A data-logging software company is seeking to squash an Android developer’s critical research into its software that is secretly installed on millions of phones, but Trevor Eckhart is refusing to publicly apologize for his research and remove the company’s training manuals from his website.
Though the software is installed on millions of Android, BlackBerry and Nokia phones, Carrier IQ was virtually unknown until the 25-year-old Eckhart analyzed its workings, recently revealing that the software secretly chronicles a user’s phone experience, from its apps, battery life and texts. Some carriers prevent users who actually find the software from controlling what information is sent.
Eckhart called the software a “rootkit,” a security term that refers to software installed at a low-level on a device, without a user’s consent or knowledge in order to secretly intercept the device’s workings. Malware such as keyloggers and trojans are two examples.
He also mirrored the Mountain View, Calif. company’s training manuals he’d found on Carrier IQ’s publicly available website. The manuals provide a limited roadmap for how Carrier IQ works, Eckhart said in a telephone interview.
When Carrier IQ discovered Eckhart’s recent research and his posting of those manuals, Carrier IQ sent him a cease-and-desist notice, saying Eckhart was in breach of copyright law and could face damages of as much as $150,000, the maximum allowed under U.S. copyright law per violation. The company removed the manuals from its own website, as well.
On Monday, the Electronic Frontier Foundation announced it had came to the assistance of the 25-year-old Eckhart of Connecticut, whom Carrier IQ claims has breached copyright law for reposting the manuals.
“I’m mirroring the stuff so other people are able to read this and verify my research,” he said. “I’m just a little guy. I’m not doing anything malicious.”
The company is demanding Eckhart retract (.pdf) his “rootkit” characterization of the software, which is employed by most major carriers, Eckhart said.
The EFF says Eckhart’s posting of the files is protected by fair use under the Copyright Act for criticism, commentary, news reporting and research, and that all of Carrier IQ’s claims and demands are “baseless.” (.pdf)
Andrew Coward, Carrier IQ’s marketing manager, said in a telephone interview Tuesday that the company, not Eckhart, should be in “control” of the manuals.
“Whatever content we distribute we want to be in control of that,” he said. “I think obviously, any company wants to be responsible for the information that gets distributed.”
He said “legal matters” prohibited the 6-year-old company from discussing the Eckhart flap further.
He said the company’s wares are for “gathering information off the handset to understand the mobile-user experience, where phone calls are dropped, where signal quality is poor, why applications crash and battery life.”
“We’re not looking at texts. We’re counting things. How many texts did you send and how many failed. That’s the level of metrics that are being gathered,” he said.
He answered “probably yes” when asked whether the company could read the text messages if it wanted.
Marcia Hofmann, an EFF senior staff attorney, said the civil rights group has concluded that “Carrier IQ’s real goal is to suppress Eckhart’s research and prevent others from verifying his findings.”
In a Monday letter to Carrier IQ, Hofmann said Eckhart’s speech was protected by the First Amendment.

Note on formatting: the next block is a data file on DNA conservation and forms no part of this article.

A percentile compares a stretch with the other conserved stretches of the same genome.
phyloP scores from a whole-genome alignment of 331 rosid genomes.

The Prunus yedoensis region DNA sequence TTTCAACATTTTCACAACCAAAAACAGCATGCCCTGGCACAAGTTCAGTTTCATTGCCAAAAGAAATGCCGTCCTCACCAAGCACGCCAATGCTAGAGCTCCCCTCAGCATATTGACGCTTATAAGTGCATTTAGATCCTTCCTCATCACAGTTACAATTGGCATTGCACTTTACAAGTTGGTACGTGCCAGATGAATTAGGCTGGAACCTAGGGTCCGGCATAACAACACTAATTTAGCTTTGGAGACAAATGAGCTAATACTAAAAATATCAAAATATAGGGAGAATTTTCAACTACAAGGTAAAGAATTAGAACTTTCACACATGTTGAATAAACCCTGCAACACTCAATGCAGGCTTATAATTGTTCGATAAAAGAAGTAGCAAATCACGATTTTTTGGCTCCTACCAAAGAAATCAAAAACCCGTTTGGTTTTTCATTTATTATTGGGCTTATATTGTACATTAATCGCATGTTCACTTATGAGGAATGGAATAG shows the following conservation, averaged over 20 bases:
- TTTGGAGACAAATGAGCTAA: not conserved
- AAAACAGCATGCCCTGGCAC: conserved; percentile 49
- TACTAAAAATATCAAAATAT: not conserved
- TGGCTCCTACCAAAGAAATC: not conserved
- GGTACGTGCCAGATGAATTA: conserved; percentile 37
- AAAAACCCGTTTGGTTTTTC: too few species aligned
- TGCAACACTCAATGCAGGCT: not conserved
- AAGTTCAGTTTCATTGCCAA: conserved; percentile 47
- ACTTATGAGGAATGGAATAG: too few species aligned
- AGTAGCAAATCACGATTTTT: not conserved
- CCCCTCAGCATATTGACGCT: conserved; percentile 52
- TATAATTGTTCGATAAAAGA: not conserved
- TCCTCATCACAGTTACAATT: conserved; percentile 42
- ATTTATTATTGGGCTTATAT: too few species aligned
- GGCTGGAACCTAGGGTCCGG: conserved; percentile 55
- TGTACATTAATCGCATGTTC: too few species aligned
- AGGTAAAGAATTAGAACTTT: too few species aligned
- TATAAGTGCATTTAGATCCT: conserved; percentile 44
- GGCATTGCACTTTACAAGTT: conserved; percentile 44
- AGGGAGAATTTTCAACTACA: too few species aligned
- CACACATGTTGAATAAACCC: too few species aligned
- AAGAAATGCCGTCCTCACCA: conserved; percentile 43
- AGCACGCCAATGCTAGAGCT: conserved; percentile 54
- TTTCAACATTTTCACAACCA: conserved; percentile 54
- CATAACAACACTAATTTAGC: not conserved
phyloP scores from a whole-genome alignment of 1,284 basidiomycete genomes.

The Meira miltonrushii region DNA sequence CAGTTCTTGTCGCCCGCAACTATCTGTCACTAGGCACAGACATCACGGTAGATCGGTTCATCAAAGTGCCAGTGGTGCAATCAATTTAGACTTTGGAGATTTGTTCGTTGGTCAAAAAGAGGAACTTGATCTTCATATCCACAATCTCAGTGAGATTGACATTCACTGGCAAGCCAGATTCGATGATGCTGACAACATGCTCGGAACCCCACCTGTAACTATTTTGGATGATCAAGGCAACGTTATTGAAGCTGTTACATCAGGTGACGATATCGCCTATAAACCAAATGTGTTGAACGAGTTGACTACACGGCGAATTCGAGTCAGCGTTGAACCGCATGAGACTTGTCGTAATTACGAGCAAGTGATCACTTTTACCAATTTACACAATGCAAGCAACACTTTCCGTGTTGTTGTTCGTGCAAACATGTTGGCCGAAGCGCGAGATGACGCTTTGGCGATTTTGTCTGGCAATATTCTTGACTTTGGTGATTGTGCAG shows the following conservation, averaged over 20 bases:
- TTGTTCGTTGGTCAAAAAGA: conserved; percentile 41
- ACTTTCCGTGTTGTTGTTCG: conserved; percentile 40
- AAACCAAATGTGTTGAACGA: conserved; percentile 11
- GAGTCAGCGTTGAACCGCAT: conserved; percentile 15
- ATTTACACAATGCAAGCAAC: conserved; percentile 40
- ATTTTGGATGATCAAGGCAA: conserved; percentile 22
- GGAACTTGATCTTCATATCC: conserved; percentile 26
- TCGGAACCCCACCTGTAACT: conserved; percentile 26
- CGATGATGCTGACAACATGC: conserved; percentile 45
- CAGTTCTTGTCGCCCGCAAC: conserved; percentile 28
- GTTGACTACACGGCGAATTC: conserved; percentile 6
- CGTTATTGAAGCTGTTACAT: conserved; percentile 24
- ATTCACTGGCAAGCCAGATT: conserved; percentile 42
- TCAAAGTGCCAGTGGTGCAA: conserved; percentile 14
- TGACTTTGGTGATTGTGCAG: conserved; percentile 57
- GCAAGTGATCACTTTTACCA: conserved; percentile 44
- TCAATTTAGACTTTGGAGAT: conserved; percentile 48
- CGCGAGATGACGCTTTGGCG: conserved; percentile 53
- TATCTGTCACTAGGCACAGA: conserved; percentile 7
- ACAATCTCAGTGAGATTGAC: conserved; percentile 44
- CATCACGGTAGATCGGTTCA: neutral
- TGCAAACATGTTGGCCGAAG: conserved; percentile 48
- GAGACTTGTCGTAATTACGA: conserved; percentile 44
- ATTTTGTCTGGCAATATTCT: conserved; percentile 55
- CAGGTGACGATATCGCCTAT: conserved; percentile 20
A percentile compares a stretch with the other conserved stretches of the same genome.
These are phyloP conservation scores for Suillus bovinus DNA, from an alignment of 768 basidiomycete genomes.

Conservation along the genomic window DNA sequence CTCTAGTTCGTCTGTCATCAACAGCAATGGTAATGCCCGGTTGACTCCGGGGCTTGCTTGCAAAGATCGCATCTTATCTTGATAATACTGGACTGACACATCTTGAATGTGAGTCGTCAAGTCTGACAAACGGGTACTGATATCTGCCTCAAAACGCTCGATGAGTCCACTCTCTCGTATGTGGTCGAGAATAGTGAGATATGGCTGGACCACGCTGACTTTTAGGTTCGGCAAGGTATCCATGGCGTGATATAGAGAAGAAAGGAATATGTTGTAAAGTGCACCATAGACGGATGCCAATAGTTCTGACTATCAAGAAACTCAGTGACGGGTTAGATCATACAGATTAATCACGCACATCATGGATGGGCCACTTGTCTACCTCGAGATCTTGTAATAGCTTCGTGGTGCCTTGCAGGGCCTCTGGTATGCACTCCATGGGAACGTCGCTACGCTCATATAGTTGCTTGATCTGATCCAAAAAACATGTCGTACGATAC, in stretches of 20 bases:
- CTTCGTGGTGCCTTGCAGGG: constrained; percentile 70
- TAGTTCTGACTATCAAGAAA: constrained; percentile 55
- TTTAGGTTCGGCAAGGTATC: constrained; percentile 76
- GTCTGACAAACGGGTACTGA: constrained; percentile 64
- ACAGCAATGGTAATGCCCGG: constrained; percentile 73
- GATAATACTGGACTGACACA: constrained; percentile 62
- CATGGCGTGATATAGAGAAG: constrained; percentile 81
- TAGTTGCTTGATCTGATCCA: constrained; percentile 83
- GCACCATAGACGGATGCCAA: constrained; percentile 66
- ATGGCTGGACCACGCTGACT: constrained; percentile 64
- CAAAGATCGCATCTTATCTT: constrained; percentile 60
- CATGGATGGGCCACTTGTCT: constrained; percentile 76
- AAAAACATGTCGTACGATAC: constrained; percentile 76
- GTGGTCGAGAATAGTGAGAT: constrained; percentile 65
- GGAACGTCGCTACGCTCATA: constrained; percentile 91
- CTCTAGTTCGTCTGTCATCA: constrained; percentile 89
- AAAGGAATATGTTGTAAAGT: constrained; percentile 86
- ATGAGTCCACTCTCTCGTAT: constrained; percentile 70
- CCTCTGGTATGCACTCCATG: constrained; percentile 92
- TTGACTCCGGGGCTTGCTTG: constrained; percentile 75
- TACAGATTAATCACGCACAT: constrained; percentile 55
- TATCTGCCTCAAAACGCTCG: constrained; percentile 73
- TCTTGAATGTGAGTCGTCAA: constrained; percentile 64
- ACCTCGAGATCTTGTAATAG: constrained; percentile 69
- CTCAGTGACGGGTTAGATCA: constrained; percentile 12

What’s more, the company is demanding that Eckhart inform Carrier IQ of the names of all persons to which Eckhart has forwarded the training material. The company also wants Eckhart to send “written retractions” to everybody who has viewed his research in hard copy or on the web.
Among other things, Carrier IQ insists that Eckhart retract his “root kit” characterization of the unremovable software, and other statements, by issuing a press release to The Associated Press.
PC Magazine describes a rootkit as this:
A type of Trojan that keeps itself, other files, registry keys and network connections hidden from detection. It enables an attacker to have “root” access to the computer, which means it runs at the lowest level of the machine. A rootkit typically intercepts common API calls. For example, it can intercept requests to a file manager such as Explorer and cause it to keep certain files hidden from display, even reporting false file counts and sizes to the user. Rootkits came from the Unix world and started out as a set of altered utilities such as the ls command, which is used to list file names in the directory (folder).
Rootkits can also be used for what some vendors consider valid purposes. For example, if digital rights management (DRM) software is installed and kept hidden, it can control the use of licensed, copyrighted material and also prevent the user from removing the hidden enforcement program. However, such usage is no more welcomed than a rootkit that does damage or allows spyware to thrive without detection.
In 2005, Sony came under fire for installing a rootkit on music CDs. Security expert Bruce Schneier wrote then that “The Sony code modifies Windows so you can’t tell it’s there, a process called ‘cloaking’ in the hacker world. It acts as spyware, surreptitiously sending information about you to Sony. And it can’t be removed; trying to get rid of it damages Windows.”
In a letter to Eckhart, Carrier IQ said, “If you do not comply with these cease and desist demands within this time period, please be advised the Carrier IQ, Inc. will pursue all available legal remedies, including seeking monetary damages, injunctive relief, and an order that you pay court costs and attorney’s fees.”
The deadline expired Nov. 18, but so far Carrier IQ has not made good on its threats.